Eberle: Shayne Graham (15-year NFL veteran with 14 teams) would be one as well. He was really consistent. He was someone that when I first was learning to become a kicker was still playing in the league. He was with the Bengals at the time, bounced around with the Saints and everything. I was watching him and how smooth he sometimes appeared where it looked effortless. Will Lutz (New Orleans Saints) as well, he has incredible ball-striking ability. That’s something I want to learn from him. And just Adam Vinatieri (Patriots, Colts). The more you read about him or hear stories about him, he had that killer instinct in the fourth quarter. He was so in the zone that you knew he wasn’t going to miss.

Corey: Thanks a lot for your time and best of luck in the draft.
Eberle: Thanks a lot.

2019 NFL Draft recap, pick-by-pick: NFC South

Panthers first-round pick Brian Burns (No. 99 pictured) finished his career with 24 quarterback sacks, 39 tackles for losses, seven forced fumbles, seven pass break-ups and three blocked kicks.

Carolina Panthers Notable picks: While Burns will be expected to provide the team’s best pass rush threat in years, it is Little who could be tasked with protecting the franchise in QB Cam Newton.  Grier will compete with Taylor Heineke and Kyle Allen for the backup job.  Scarlett has a chance to earn repetitions as the team continues to look for a viable backup to workhorse Christian McCaffrey.  Daley has starting tools if he can improve his hand placement.
Round,

Selection,

Player School DN Big Board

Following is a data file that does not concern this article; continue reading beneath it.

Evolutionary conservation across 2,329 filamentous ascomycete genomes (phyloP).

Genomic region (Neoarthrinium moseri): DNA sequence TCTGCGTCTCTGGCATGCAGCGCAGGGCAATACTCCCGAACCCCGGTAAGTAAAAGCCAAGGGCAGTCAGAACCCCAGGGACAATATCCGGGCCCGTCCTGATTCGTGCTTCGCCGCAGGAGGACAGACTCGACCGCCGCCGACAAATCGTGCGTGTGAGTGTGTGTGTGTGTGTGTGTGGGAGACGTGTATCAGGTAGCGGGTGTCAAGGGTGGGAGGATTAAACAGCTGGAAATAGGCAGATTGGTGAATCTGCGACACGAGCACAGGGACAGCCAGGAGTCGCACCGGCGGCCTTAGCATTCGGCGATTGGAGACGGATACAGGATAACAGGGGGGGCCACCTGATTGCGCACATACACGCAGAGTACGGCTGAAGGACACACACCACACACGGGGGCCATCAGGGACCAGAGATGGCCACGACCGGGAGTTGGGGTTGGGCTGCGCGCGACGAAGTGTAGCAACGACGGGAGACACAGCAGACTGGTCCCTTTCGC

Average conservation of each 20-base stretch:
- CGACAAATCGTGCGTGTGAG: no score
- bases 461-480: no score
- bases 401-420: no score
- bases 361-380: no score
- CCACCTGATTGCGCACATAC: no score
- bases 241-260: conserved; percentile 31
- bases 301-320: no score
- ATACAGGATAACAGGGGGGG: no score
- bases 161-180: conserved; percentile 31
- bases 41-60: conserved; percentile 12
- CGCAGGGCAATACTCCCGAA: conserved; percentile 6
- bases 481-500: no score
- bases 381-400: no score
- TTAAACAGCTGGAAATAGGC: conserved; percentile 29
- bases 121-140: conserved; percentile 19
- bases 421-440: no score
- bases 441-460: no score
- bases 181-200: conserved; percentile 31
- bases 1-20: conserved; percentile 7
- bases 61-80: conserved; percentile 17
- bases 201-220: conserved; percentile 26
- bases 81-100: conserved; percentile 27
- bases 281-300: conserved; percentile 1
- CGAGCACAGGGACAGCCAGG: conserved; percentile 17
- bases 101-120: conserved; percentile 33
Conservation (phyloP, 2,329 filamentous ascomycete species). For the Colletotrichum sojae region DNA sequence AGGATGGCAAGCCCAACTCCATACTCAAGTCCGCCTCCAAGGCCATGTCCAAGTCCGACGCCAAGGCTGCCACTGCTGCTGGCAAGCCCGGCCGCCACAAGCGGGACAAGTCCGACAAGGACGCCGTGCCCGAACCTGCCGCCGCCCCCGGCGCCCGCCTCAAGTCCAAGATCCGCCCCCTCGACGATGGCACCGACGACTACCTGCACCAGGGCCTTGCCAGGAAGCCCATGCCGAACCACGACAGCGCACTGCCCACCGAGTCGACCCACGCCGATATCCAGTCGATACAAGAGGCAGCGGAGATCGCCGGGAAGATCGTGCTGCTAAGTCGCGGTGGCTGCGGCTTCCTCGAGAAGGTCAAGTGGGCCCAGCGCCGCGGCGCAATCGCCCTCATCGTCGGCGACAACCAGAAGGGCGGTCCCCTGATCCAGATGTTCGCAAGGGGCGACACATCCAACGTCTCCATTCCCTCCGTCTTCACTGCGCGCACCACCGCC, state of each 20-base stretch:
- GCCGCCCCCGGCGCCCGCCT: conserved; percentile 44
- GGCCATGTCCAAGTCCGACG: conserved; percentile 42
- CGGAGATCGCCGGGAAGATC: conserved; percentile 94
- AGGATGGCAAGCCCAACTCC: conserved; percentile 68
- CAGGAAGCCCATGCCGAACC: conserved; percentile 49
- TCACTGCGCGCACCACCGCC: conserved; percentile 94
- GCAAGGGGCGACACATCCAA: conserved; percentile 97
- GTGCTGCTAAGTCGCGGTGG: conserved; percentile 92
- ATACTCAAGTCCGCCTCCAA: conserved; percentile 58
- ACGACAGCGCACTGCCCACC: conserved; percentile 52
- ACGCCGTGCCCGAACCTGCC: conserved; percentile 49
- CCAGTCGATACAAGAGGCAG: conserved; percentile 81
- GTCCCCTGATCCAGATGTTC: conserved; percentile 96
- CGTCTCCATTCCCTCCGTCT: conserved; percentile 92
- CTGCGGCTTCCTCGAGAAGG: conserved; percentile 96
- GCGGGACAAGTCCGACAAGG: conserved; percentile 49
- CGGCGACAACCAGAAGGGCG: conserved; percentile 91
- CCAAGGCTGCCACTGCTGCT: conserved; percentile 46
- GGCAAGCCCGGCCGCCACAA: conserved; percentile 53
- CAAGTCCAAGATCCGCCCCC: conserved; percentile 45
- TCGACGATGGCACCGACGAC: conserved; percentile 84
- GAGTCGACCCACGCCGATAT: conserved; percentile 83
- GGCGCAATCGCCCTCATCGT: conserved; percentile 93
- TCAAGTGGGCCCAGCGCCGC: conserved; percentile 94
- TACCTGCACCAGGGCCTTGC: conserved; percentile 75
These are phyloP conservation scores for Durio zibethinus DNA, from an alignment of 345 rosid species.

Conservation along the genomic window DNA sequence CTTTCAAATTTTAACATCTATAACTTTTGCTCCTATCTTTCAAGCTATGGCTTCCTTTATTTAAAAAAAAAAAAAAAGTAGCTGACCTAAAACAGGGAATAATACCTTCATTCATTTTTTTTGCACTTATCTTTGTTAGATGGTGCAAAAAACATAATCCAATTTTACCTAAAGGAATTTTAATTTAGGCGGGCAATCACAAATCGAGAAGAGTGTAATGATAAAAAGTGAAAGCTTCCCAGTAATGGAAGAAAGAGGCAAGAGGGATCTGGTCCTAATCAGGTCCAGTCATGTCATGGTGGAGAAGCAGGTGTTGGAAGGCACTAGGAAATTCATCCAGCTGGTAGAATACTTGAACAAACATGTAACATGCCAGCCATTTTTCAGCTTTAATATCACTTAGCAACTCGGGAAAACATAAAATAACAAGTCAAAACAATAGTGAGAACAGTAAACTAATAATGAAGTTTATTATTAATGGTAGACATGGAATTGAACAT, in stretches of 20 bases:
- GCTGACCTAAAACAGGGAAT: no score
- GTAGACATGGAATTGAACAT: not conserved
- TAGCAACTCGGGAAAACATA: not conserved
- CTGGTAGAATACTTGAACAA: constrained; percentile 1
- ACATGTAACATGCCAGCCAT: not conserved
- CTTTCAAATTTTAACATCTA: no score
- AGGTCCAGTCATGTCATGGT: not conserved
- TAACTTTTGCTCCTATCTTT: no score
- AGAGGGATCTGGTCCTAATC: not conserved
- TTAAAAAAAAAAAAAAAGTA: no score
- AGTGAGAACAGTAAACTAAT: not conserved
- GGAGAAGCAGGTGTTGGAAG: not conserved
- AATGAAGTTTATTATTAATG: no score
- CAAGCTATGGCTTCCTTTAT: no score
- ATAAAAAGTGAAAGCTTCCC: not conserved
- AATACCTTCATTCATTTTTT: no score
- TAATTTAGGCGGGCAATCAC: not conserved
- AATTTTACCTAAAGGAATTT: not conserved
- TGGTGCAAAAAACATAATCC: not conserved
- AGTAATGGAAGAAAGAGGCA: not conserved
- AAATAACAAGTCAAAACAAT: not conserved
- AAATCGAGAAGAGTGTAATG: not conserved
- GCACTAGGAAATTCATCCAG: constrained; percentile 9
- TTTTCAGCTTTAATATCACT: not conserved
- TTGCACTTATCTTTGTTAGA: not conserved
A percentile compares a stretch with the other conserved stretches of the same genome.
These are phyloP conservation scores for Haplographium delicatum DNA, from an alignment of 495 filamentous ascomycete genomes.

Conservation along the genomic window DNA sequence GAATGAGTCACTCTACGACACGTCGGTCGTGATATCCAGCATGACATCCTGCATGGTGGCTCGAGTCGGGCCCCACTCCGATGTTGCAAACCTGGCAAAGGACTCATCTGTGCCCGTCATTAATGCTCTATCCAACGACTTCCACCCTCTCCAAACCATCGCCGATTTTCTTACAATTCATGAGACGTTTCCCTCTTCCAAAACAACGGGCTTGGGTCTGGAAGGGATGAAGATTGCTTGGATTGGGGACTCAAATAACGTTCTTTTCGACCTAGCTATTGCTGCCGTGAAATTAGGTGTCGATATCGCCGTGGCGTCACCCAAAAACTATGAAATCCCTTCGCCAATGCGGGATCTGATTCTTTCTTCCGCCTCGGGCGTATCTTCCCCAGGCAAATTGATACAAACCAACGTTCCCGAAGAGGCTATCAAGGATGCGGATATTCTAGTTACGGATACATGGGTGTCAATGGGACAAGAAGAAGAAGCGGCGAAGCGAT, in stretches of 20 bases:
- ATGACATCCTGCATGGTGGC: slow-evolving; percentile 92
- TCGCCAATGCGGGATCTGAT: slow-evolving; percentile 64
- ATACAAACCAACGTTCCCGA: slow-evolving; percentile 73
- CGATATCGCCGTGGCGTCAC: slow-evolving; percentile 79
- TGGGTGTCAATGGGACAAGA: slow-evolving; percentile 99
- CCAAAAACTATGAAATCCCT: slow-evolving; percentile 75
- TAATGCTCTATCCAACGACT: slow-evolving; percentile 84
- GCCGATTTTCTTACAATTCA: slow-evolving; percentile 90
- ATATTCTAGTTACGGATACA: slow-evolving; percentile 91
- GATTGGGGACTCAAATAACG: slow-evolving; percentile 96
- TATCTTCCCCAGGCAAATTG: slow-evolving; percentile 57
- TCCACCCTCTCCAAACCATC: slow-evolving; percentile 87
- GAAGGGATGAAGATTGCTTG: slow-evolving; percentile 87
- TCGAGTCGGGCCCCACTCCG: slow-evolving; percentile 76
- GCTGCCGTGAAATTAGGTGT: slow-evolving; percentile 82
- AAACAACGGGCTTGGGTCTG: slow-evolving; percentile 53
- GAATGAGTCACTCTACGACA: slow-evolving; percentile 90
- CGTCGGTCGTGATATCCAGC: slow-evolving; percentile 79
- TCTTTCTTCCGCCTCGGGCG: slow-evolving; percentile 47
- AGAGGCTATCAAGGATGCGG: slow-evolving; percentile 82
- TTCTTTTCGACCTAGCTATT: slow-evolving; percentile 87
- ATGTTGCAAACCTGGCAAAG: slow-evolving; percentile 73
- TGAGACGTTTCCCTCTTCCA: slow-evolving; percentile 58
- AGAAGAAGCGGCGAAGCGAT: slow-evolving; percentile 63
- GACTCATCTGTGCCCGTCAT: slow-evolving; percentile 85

Rank/

Grade

‘Nasty’ Take:
1 (16) Brian Burns DE-OLB/

Florida State

28/2nd Round Burns’ energy and ability to turn the corner is exactly what the Panthers needed coming out of this draft.  Burns is the first defensive end the team has taken in the first round since Julius Peppers back in 2002.
2 (37) Greg Little OT/Ole Miss 59/2nd Round It would be assumed that Little can step right in to start over incumbent Taylor Moton, who was more than serviceable as a right tackle in 2018.  If Little can get it done on the left side, then Moton can move back to right tackle and expect Darryl Williams to slide inside to guard. 
3 (100) Will Grier QB/West Virginia 229/4th Round Grier, a Charlotte native, gets an opportunity to compete for a backup role and provides insurance if Cam Newton’s shoulder doesn’t return to form.  Several teams were higher on Grier than even his draft position indicates, but we think he landed in a spot where he can improve his pocket presence.
4 (115) Christian

Miller

DE-OLB/

Alabama